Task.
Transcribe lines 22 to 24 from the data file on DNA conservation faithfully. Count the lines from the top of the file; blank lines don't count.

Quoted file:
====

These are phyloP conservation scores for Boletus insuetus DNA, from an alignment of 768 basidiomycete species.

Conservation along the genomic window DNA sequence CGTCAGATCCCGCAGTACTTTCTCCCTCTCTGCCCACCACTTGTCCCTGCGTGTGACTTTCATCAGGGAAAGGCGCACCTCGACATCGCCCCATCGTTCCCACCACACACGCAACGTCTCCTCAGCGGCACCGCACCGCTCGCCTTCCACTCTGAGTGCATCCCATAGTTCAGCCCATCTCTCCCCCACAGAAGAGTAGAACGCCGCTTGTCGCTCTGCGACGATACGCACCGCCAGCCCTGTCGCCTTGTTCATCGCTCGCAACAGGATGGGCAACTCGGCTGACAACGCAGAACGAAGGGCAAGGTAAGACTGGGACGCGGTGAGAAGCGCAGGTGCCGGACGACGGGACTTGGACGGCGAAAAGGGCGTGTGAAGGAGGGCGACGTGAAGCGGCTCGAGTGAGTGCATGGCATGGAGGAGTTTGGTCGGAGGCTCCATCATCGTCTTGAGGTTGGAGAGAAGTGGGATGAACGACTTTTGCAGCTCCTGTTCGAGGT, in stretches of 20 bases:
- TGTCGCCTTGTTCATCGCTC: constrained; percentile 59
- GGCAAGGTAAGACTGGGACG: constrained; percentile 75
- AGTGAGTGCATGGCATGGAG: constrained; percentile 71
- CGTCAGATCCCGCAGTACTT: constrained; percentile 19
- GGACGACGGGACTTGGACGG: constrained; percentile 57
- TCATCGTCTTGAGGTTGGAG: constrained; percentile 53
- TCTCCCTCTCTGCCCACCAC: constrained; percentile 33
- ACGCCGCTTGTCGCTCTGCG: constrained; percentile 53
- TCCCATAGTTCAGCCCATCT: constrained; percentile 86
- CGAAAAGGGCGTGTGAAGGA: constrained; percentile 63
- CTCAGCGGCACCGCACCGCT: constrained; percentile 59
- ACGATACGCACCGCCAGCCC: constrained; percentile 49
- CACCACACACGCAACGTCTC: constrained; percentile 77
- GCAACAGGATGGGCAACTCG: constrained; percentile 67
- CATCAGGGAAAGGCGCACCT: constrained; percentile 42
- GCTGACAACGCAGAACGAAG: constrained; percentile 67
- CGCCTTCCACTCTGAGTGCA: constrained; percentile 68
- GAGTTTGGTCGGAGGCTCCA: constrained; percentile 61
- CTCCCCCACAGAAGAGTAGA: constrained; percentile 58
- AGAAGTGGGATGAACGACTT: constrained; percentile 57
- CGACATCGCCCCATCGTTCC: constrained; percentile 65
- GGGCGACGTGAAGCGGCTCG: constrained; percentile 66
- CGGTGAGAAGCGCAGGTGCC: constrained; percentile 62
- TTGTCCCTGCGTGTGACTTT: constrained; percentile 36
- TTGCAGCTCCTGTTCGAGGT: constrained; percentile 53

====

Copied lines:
- AGAAGTGGGATGAACGACTT: constrained; percentile 57
- CGACATCGCCCCATCGTTCC: constrained; percentile 65
- GGGCGACGTGAAGCGGCTCG: constrained; percentile 66